City of Angels Glowing At Lyric Stage

A Wonderful Film Noir Spoof Set in 1940s Hollywood

By: - Mar 31, 2015

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City of Angels

Book by Larry Gelbart, Music by Cy Coleman and Lyrics by David Zippel

Directed by Spiro Veloudos

Music Director, Catherine Stornetta

Creative: Choreography and Musical Staging by Rachel Bertone, Scenic Design by Matt Whiton, Costume Design by Elisabetta Polito, Lighting Design by John Malinowski. Sound Design by David Wilson, Projection Design by Johnathan Carr and Fight Choreography by J.T. Turner

Cast: Elise Arsenault, Leigh Barrett, Tony Castellanos, Jen Ellis, Ed Hoopman, Sarah Kornfeld, Meghan LaFlam, Michael Levesque, Margarita Martinez, Brandon Milardo, Davron Monroe, Samantha Richert, Damon Singletary, Phil Tayler, Andrew Tung, J.T. Turner, Patrick Varner.

At The Lyric Stage, 140 Clarendon Street, Copley Square, Boston, MA  02116 

Box Office:  617-585-5678 website:

In two acts with a 15 minute intermission

March 27 thru May 2, 2015

Coined by French critics, Film Noir literally means black or dark cinema. It refers to the downbeat, often bleak looks and themes of a number of American crime and detective movies released following the end of WWII.

These usually starkly black and white films reflected the insecurities and uneasiness of the post-war period. Grey was not only often a background color but also a strong uncertain metaphor. These movies were in direct contrast to the overly optimistic musicals and comedies produced by Hollywood at the same time.

Film Noir incorporates fear, bleakness, loss of innocence and paranoia. These mirrored the mounting tensions of the Cold War's ever-present threat of nuclear annihilation. This was the genre of the hard boiled anti-hero who was often criminal, misogynistic and usually violent.

Running through the narratives were themes of moral conflict, a sense of injustice and purposelessness. Cleverly, the Lyric Stage's City of Angels has all of these elements. And the brilliant Larry Gelbart written show adds humor, wit and musical context to the plot.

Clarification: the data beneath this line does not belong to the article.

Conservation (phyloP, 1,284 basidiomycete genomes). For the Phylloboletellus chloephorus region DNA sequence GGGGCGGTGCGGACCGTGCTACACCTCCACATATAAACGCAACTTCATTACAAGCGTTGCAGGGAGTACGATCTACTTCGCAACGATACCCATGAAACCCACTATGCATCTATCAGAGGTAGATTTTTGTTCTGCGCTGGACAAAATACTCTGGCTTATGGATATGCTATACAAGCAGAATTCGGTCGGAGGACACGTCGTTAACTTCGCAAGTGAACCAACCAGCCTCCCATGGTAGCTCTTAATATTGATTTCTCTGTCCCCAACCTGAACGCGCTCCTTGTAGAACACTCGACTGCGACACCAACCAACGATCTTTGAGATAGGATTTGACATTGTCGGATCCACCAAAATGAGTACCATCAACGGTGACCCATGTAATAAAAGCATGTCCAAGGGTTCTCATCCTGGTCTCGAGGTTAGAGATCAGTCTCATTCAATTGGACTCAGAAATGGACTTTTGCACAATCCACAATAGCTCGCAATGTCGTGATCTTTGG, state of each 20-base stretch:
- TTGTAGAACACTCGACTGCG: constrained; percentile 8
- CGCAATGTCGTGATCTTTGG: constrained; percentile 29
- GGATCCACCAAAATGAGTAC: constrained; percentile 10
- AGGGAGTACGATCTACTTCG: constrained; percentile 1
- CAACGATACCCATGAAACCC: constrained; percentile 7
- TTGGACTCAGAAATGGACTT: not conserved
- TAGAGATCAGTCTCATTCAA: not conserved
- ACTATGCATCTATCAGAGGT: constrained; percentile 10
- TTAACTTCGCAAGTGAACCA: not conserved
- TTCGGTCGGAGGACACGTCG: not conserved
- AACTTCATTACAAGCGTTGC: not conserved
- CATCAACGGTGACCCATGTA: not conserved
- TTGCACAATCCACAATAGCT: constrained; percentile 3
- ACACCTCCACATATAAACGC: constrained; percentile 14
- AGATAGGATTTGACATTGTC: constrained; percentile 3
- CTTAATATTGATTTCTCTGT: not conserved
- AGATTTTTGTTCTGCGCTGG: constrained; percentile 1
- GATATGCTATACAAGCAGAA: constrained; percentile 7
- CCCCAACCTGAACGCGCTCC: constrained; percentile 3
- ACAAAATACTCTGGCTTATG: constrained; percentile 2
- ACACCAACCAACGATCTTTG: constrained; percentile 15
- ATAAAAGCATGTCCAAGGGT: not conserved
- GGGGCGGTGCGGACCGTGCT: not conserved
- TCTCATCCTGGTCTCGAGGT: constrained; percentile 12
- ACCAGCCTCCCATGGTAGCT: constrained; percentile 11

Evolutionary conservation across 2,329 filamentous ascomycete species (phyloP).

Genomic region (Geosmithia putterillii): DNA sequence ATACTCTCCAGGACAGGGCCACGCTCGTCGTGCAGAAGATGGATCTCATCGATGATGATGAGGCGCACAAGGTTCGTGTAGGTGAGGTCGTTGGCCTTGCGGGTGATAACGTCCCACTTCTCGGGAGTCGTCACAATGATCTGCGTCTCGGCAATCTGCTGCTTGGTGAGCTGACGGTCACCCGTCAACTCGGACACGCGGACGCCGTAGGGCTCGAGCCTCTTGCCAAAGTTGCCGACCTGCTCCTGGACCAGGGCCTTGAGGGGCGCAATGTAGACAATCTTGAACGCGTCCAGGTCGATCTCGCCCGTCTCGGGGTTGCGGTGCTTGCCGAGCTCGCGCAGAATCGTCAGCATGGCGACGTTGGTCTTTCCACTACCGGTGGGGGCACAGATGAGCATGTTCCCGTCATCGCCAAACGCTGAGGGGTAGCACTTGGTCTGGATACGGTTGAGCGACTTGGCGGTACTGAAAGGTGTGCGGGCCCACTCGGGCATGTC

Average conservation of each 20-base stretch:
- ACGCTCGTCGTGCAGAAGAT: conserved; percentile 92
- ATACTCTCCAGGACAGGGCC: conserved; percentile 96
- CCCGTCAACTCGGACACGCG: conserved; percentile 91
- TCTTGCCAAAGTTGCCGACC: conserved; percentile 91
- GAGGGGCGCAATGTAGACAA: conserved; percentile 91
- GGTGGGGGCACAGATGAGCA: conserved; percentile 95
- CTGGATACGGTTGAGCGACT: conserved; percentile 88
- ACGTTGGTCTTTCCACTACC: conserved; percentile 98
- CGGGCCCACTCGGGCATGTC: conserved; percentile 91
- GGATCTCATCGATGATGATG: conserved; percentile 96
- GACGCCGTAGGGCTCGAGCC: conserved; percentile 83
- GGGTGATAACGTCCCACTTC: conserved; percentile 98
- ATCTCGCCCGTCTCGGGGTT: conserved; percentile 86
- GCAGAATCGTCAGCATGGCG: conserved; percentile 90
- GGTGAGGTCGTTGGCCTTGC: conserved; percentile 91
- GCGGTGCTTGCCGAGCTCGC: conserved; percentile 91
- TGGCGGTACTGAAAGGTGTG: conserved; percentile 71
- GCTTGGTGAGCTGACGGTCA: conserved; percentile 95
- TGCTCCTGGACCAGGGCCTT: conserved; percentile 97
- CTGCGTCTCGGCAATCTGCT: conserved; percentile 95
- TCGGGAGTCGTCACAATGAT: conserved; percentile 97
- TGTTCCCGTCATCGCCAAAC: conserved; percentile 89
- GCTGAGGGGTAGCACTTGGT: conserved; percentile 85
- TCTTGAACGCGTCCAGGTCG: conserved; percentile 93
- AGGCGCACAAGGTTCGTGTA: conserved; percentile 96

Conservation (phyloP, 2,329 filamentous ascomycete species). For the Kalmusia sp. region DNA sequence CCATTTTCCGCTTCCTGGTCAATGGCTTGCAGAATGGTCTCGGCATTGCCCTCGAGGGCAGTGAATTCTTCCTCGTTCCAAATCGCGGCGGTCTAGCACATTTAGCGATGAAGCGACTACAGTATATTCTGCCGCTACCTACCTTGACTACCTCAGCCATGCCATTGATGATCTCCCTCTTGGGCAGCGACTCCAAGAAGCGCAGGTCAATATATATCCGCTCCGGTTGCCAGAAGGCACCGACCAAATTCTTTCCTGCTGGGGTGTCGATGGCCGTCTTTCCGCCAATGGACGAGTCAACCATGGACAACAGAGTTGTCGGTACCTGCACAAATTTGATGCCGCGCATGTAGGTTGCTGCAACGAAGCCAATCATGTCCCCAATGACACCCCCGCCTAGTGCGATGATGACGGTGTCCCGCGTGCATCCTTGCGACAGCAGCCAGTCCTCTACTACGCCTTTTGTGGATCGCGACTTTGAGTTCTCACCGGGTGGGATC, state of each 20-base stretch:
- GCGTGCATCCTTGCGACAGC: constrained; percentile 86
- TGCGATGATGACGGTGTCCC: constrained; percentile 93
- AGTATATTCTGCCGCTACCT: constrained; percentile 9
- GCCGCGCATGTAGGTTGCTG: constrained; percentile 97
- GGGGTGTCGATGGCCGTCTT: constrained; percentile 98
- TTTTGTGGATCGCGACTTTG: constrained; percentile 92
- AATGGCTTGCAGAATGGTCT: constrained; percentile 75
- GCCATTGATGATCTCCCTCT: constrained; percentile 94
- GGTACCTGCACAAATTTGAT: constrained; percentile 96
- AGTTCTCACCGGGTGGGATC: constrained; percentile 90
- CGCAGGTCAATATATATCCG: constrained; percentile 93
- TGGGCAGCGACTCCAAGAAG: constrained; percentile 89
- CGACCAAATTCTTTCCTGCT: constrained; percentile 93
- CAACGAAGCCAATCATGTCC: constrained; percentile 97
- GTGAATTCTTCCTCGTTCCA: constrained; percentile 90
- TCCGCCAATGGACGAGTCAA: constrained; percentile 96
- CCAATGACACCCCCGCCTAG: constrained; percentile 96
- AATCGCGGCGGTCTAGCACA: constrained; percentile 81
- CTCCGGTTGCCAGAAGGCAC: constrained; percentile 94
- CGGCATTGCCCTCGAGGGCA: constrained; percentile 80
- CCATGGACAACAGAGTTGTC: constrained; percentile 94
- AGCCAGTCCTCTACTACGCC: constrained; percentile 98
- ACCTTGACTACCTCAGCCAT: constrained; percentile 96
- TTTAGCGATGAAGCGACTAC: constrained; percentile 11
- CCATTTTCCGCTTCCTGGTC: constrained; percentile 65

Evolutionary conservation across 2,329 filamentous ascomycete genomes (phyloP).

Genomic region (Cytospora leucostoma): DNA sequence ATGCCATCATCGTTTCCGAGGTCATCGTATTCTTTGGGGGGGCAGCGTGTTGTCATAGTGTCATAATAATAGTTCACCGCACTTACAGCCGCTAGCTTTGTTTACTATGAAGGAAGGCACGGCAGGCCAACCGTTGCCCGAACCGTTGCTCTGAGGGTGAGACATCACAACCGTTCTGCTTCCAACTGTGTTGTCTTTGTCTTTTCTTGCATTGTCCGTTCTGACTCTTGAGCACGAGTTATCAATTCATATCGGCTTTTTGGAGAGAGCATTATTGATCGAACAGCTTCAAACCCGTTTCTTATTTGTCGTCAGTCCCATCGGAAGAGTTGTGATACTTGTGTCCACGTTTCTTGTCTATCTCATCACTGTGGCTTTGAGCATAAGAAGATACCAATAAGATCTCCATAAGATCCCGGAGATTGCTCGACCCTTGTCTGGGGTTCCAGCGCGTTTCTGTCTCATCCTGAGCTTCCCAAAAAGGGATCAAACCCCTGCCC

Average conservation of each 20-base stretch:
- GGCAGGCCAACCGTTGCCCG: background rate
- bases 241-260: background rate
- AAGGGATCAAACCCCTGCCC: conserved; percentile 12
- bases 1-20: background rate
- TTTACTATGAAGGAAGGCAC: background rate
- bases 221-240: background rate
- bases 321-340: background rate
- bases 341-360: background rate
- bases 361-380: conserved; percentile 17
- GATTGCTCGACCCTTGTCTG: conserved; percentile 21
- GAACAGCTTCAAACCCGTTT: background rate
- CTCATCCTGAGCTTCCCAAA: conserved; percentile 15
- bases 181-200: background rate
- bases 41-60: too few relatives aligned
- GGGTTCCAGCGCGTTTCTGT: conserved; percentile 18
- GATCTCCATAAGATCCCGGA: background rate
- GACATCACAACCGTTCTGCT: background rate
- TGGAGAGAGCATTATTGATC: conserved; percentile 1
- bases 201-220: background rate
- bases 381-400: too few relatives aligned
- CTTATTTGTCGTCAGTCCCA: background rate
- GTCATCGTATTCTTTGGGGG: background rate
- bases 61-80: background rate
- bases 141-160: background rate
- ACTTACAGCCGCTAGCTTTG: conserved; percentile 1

The narrative humorously goes in and out between the film noir being written and the serious writer and his trials and tribulations as a disrespected and highly harassed hired scribe in Hollywood. The writer Stine's (played by the entertaining and talented Phil Tayler) alter ego Private Eye Stone (played with wonderful elan by Ed Hoopman), a typically noir cynical, hard-hearted, uber-macho disillusioned male character.

Stone, of course. encounters a beautiful but promiscuous, amoral, double-dealing and seductive femme fatale. In this case, he encounters more than one. Following the usual darkly-woven thread, she uses her feminine wiles and sexuality to manipulate Stone into becoming the fall guy for a murder. Included are betrayals and double-crosses. Though she is destroyed at the end, this comes at a life-threatening situation to the hero.

All of this is cleverly juxtaposed with Stine's real life dilemma with his wife, his own philandering and the egregious actions of his producer/director boss Buddy Fidler (a trying too hard J.T. Turner). word play between characters has a delightful Larry Gelbart (among others, M.A.S.H.) signature. City of Angels marries The Maltese Falcon and Key Largo to Hollywood and Vine.

Sprinkled in are wonderful songs and terrific performances. The various female characters, both platinum blonde and brunette get a bit confusing. But this is probably due to the story within a story film within the tongue in cheek Hollywood reality. It really does not seem to matter. And it works quite well. Though apparently complicated, this is simply a wonderful production.

Using much of his artistic skill, Director Spiro Veloudos is at the top of his game with City of Angels. The show is staged beautifully. Veloudos matches character with music, intertwining storylines and visual presence.

Besides the excellent Mr. Tayler and Mr. Hoopman, several of the performances are standout. Jennifer Ellis as the Stine's sexy wife Gabby and Stone's lost love Bobbi is wonderful as is the always terrific Leigh Barrett as both suffering secretaries Oolie and Donna.

Tony Castellanos is simply sensational as both Lieutenant Muñoz and Pancho Vargas. The other performers are all energetic and musical. Speaking of music, the orchestra and orchestration were delightful as well. Music Director Catherine Stornetta should be congratulated.

The flexible set by Scenic Designer Matt Whiton is an energetic clever environment. The costume design by Elisabetta Polito is 1940s perfect. I remember seeing my mother in photos with similar dresses and hair styles. 

Clever, whitty, musical and just plain fun, City of Angels is a sparkling entertainment.